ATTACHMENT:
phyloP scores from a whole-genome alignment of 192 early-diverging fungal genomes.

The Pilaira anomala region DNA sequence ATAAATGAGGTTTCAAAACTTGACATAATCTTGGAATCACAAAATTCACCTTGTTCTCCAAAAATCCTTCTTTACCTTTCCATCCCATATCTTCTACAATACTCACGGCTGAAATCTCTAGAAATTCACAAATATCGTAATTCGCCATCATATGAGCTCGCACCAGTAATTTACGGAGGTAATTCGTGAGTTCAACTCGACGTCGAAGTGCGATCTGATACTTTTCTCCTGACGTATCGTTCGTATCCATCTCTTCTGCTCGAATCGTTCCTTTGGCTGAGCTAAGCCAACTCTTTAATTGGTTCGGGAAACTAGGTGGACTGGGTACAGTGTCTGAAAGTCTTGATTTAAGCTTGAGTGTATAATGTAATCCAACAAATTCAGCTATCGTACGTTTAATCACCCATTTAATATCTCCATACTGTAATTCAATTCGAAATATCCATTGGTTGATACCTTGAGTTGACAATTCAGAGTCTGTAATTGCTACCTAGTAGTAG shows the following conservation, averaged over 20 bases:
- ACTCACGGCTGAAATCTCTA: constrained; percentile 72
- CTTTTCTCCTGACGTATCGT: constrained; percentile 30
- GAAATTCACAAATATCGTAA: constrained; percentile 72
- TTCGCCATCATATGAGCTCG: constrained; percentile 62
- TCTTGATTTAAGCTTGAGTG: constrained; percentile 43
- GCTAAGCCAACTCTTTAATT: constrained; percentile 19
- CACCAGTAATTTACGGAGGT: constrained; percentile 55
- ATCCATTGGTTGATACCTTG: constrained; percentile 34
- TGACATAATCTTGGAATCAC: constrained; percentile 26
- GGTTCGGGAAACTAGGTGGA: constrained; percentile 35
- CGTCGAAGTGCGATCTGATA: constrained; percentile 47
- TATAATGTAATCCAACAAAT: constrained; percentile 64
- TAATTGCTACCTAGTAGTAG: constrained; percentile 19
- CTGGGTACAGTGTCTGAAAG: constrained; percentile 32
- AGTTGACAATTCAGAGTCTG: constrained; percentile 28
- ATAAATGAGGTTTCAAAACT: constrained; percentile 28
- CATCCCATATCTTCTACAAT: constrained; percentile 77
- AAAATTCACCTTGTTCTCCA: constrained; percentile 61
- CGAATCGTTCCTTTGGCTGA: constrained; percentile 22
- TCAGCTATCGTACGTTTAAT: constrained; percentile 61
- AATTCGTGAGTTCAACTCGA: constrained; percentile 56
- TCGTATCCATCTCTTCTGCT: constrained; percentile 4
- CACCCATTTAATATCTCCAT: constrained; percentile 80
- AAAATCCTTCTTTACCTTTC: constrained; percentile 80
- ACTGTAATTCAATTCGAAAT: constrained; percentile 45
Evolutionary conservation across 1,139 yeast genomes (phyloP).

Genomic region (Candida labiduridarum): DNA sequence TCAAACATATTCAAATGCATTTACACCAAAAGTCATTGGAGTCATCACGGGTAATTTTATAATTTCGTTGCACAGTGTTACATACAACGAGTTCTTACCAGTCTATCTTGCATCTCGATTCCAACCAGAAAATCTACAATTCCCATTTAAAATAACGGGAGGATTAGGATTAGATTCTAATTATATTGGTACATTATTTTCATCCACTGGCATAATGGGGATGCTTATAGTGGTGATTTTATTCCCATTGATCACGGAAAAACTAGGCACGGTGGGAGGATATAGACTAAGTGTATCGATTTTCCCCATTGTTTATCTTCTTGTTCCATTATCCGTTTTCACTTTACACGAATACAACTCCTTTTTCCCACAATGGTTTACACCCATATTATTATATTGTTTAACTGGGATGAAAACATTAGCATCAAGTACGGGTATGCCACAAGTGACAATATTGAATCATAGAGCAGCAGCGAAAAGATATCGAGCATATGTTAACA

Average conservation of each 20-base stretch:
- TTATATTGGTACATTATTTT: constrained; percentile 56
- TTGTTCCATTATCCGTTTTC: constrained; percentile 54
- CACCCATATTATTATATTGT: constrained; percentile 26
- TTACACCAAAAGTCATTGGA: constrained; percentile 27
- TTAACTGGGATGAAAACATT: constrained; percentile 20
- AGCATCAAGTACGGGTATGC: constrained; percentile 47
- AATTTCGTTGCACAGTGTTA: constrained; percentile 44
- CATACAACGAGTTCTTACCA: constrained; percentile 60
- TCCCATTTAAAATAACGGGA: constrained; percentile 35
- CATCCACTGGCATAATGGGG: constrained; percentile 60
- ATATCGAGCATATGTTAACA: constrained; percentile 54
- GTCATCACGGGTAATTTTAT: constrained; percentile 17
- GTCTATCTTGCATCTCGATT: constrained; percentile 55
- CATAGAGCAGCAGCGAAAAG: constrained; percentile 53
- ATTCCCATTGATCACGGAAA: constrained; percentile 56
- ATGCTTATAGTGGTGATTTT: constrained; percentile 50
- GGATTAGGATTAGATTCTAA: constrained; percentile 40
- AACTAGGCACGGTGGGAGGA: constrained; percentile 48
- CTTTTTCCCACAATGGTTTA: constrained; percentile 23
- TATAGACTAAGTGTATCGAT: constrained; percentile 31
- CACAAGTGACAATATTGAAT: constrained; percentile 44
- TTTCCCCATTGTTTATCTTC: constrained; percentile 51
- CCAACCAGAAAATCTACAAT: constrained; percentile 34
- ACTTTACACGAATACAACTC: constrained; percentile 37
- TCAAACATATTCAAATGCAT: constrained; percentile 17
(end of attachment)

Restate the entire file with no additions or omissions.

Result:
phyloP scores from a whole-genome alignment of 192 early-diverging fungal genomes.

The Pilaira anomala region DNA sequence ATAAATGAGGTTTCAAAACTTGACATAATCTTGGAATCACAAAATTCACCTTGTTCTCCAAAAATCCTTCTTTACCTTTCCATCCCATATCTTCTACAATACTCACGGCTGAAATCTCTAGAAATTCACAAATATCGTAATTCGCCATCATATGAGCTCGCACCAGTAATTTACGGAGGTAATTCGTGAGTTCAACTCGACGTCGAAGTGCGATCTGATACTTTTCTCCTGACGTATCGTTCGTATCCATCTCTTCTGCTCGAATCGTTCCTTTGGCTGAGCTAAGCCAACTCTTTAATTGGTTCGGGAAACTAGGTGGACTGGGTACAGTGTCTGAAAGTCTTGATTTAAGCTTGAGTGTATAATGTAATCCAACAAATTCAGCTATCGTACGTTTAATCACCCATTTAATATCTCCATACTGTAATTCAATTCGAAATATCCATTGGTTGATACCTTGAGTTGACAATTCAGAGTCTGTAATTGCTACCTAGTAGTAG shows the following conservation, averaged over 20 bases:
- ACTCACGGCTGAAATCTCTA: constrained; percentile 72
- CTTTTCTCCTGACGTATCGT: constrained; percentile 30
- GAAATTCACAAATATCGTAA: constrained; percentile 72
- TTCGCCATCATATGAGCTCG: constrained; percentile 62
- TCTTGATTTAAGCTTGAGTG: constrained; percentile 43
- GCTAAGCCAACTCTTTAATT: constrained; percentile 19
- CACCAGTAATTTACGGAGGT: constrained; percentile 55
- ATCCATTGGTTGATACCTTG: constrained; percentile 34
- TGACATAATCTTGGAATCAC: constrained; percentile 26
- GGTTCGGGAAACTAGGTGGA: constrained; percentile 35
- CGTCGAAGTGCGATCTGATA: constrained; percentile 47
- TATAATGTAATCCAACAAAT: constrained; percentile 64
- TAATTGCTACCTAGTAGTAG: constrained; percentile 19
- CTGGGTACAGTGTCTGAAAG: constrained; percentile 32
- AGTTGACAATTCAGAGTCTG: constrained; percentile 28
- ATAAATGAGGTTTCAAAACT: constrained; percentile 28
- CATCCCATATCTTCTACAAT: constrained; percentile 77
- AAAATTCACCTTGTTCTCCA: constrained; percentile 61
- CGAATCGTTCCTTTGGCTGA: constrained; percentile 22
- TCAGCTATCGTACGTTTAAT: constrained; percentile 61
- AATTCGTGAGTTCAACTCGA: constrained; percentile 56
- TCGTATCCATCTCTTCTGCT: constrained; percentile 4
- CACCCATTTAATATCTCCAT: constrained; percentile 80
- AAAATCCTTCTTTACCTTTC: constrained; percentile 80
- ACTGTAATTCAATTCGAAAT: constrained; percentile 45
Evolutionary conservation across 1,139 yeast genomes (phyloP).

Genomic region (Candida labiduridarum): DNA sequence TCAAACATATTCAAATGCATTTACACCAAAAGTCATTGGAGTCATCACGGGTAATTTTATAATTTCGTTGCACAGTGTTACATACAACGAGTTCTTACCAGTCTATCTTGCATCTCGATTCCAACCAGAAAATCTACAATTCCCATTTAAAATAACGGGAGGATTAGGATTAGATTCTAATTATATTGGTACATTATTTTCATCCACTGGCATAATGGGGATGCTTATAGTGGTGATTTTATTCCCATTGATCACGGAAAAACTAGGCACGGTGGGAGGATATAGACTAAGTGTATCGATTTTCCCCATTGTTTATCTTCTTGTTCCATTATCCGTTTTCACTTTACACGAATACAACTCCTTTTTCCCACAATGGTTTACACCCATATTATTATATTGTTTAACTGGGATGAAAACATTAGCATCAAGTACGGGTATGCCACAAGTGACAATATTGAATCATAGAGCAGCAGCGAAAAGATATCGAGCATATGTTAACA

Average conservation of each 20-base stretch:
- TTATATTGGTACATTATTTT: constrained; percentile 56
- TTGTTCCATTATCCGTTTTC: constrained; percentile 54
- CACCCATATTATTATATTGT: constrained; percentile 26
- TTACACCAAAAGTCATTGGA: constrained; percentile 27
- TTAACTGGGATGAAAACATT: constrained; percentile 20
- AGCATCAAGTACGGGTATGC: constrained; percentile 47
- AATTTCGTTGCACAGTGTTA: constrained; percentile 44
- CATACAACGAGTTCTTACCA: constrained; percentile 60
- TCCCATTTAAAATAACGGGA: constrained; percentile 35
- CATCCACTGGCATAATGGGG: constrained; percentile 60
- ATATCGAGCATATGTTAACA: constrained; percentile 54
- GTCATCACGGGTAATTTTAT: constrained; percentile 17
- GTCTATCTTGCATCTCGATT: constrained; percentile 55
- CATAGAGCAGCAGCGAAAAG: constrained; percentile 53
- ATTCCCATTGATCACGGAAA: constrained; percentile 56
- ATGCTTATAGTGGTGATTTT: constrained; percentile 50
- GGATTAGGATTAGATTCTAA: constrained; percentile 40
- AACTAGGCACGGTGGGAGGA: constrained; percentile 48
- CTTTTTCCCACAATGGTTTA: constrained; percentile 23
- TATAGACTAAGTGTATCGAT: constrained; percentile 31
- CACAAGTGACAATATTGAAT: constrained; percentile 44
- TTTCCCCATTGTTTATCTTC: constrained; percentile 51
- CCAACCAGAAAATCTACAAT: constrained; percentile 34
- ACTTTACACGAATACAACTC: constrained; percentile 37
- TCAAACATATTCAAATGCAT: constrained; percentile 17